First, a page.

You may recognize this to be the first line of the Hippocratic Oath. While the sentiment is in the actual oath, this line is not. BUT it is absolutely the first vow of yoga: Ahimsa.
It seems like a no brainer. None of us sets out to do harm – at least, we don’t think we do. It’s completely obvious that we should not kill each other or smack people because we don’t like what they have to say. But this Yama goes farther and deeper than that.
This is about equanimity. The good news is this; it is always there within you, always has been, always will be. We, as humans, have piled a lot of beliefs, ego and righteousness on top of our compassionate kindness. We believe certain things to be right or wrong, good or bad. We have developed preferences and biases. We have lost our ability to accept others (and maybe especially ourselves) as they are.
Whew! How do we get back to that place?
Swami Kripalu said, “Ahimsa is the state that exists when all violence in the heart and mind have subsided. It is not something we have to acquire; it is always present and only needs to be uncovered. When one practices ahimsa, or nonviolence, one refrains from causing distress – in thought, word or deed – to any living creature, including oneself.”
There is this wonderful practice of awareness or noticing. For every thought you are aware of, notice if it could, in any way, be construed as harmful or unkind. For everything you see, read, hear, do the same. Just notice. Make no effort to change your behavior or your thought, just notice. Don’t judge. Not yourself, not others. The more aware you become of the thoughts that are moving you away from equanimity and joy, the more likely they will simply dwindle and slowly be replaced with thoughts of compassion and acceptance.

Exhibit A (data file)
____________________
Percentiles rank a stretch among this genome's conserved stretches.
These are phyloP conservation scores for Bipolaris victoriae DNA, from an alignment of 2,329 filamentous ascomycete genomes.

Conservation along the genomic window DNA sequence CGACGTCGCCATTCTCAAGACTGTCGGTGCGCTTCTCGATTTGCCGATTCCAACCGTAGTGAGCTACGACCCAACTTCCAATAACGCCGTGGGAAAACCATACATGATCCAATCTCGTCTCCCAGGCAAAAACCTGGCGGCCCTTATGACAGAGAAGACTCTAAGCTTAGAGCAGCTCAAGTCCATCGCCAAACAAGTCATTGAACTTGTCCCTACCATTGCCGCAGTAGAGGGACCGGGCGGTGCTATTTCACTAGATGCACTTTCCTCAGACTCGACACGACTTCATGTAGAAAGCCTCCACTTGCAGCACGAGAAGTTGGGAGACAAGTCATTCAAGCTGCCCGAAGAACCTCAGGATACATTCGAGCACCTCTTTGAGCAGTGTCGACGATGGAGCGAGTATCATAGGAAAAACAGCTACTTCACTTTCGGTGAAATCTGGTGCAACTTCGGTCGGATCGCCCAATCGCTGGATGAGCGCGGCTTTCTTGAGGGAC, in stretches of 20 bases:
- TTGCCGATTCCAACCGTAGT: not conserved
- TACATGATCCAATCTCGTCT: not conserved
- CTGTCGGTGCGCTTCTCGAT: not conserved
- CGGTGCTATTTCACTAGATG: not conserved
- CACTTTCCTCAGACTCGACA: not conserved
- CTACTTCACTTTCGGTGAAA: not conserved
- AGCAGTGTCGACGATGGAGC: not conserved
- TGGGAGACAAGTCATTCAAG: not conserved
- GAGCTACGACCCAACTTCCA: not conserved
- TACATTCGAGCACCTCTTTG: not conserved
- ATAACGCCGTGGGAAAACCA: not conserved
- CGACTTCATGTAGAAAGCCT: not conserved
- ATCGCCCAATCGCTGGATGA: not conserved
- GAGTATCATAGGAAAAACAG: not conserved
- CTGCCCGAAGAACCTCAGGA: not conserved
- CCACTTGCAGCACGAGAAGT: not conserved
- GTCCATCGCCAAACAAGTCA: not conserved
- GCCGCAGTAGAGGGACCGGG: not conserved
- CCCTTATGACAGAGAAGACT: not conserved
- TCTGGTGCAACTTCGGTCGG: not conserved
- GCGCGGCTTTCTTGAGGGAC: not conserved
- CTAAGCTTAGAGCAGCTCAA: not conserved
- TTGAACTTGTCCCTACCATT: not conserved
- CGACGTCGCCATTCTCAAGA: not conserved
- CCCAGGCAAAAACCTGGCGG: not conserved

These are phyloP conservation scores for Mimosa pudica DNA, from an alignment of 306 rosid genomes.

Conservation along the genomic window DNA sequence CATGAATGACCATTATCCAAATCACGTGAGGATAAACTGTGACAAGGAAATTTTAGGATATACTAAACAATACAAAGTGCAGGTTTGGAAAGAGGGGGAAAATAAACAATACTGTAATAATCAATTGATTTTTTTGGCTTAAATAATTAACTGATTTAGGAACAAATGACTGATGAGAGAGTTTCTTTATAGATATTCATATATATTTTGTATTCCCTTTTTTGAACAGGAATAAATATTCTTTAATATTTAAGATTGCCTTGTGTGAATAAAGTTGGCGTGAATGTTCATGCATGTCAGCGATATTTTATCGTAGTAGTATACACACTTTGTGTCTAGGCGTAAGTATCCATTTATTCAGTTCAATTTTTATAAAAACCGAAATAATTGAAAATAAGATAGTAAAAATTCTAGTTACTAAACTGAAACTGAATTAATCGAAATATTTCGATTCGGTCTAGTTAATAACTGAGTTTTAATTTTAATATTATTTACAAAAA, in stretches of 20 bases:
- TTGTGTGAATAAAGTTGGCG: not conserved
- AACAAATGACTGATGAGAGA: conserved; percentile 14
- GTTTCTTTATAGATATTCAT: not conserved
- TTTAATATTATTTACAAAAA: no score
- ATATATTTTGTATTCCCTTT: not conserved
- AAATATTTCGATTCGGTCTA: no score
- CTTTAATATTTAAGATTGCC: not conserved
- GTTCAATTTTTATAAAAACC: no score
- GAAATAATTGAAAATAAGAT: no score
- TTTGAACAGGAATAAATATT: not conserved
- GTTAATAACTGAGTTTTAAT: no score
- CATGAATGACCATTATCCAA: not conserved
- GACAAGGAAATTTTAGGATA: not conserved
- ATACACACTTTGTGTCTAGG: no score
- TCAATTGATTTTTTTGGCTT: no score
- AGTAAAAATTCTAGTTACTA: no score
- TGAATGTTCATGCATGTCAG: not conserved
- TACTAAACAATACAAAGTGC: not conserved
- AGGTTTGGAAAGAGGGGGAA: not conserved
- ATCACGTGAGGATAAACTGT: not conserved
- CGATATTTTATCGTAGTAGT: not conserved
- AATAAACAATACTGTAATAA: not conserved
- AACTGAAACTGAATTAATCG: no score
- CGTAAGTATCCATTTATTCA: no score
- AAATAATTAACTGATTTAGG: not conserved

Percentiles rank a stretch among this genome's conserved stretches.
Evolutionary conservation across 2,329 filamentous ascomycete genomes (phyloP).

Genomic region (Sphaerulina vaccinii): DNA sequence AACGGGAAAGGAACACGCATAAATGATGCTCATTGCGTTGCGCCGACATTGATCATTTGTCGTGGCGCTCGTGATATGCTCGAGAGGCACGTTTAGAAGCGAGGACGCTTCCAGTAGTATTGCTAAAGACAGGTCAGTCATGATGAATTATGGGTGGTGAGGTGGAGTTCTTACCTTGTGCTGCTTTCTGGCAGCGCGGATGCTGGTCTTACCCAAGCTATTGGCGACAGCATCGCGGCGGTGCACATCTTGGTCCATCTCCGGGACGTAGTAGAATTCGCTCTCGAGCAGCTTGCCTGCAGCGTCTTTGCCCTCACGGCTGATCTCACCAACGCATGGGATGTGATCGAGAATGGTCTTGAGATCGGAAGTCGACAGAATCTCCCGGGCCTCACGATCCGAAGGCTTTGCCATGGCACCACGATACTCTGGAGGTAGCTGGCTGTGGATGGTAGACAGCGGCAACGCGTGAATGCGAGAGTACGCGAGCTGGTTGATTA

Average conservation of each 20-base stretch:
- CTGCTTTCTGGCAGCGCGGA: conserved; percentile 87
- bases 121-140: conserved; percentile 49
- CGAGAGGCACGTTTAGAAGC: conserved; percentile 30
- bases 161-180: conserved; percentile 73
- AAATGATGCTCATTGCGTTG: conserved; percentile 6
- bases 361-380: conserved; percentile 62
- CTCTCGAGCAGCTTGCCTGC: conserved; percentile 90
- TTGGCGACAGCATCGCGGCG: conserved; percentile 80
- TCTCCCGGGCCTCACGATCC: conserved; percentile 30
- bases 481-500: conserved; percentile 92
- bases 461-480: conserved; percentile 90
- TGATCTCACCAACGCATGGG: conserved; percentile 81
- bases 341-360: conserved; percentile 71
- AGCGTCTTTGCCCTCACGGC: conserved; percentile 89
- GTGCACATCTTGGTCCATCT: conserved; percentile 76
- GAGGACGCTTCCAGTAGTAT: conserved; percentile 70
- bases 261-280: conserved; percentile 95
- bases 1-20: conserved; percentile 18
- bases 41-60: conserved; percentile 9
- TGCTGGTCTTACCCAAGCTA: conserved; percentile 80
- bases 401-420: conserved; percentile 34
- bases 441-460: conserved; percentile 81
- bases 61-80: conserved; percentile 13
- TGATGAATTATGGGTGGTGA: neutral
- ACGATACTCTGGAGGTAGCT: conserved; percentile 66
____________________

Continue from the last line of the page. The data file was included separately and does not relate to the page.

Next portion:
This is a biggie. Basically, yoga is asking you to love yourself and all of creation exactly where and how they are. It is asking you to stop comparing, competing and complaining. It may seem that yoga is asking you to be different, change your personality and all the things that make you the bodacious you that you are.
Not so. Yoga seeks to uncover and enhance all those light-filled places while sanding off the judgmental edges of the personality that may cut you or another. Yoga is chipping away your fears and self-doubt, even maybe self-loathing to reveal the light that is already there. All this shiny juiciness is already there. And you already know the way in.
On your mat. During your physical asana practice, begin to notice the thoughts, just notice. During meditation, what is coming up? Go to that rectangle of love and acceptance, where you can slough off all the mental and physical detritus and begin to see your own ahimsa nature shining through.
Then take THAT out into the world.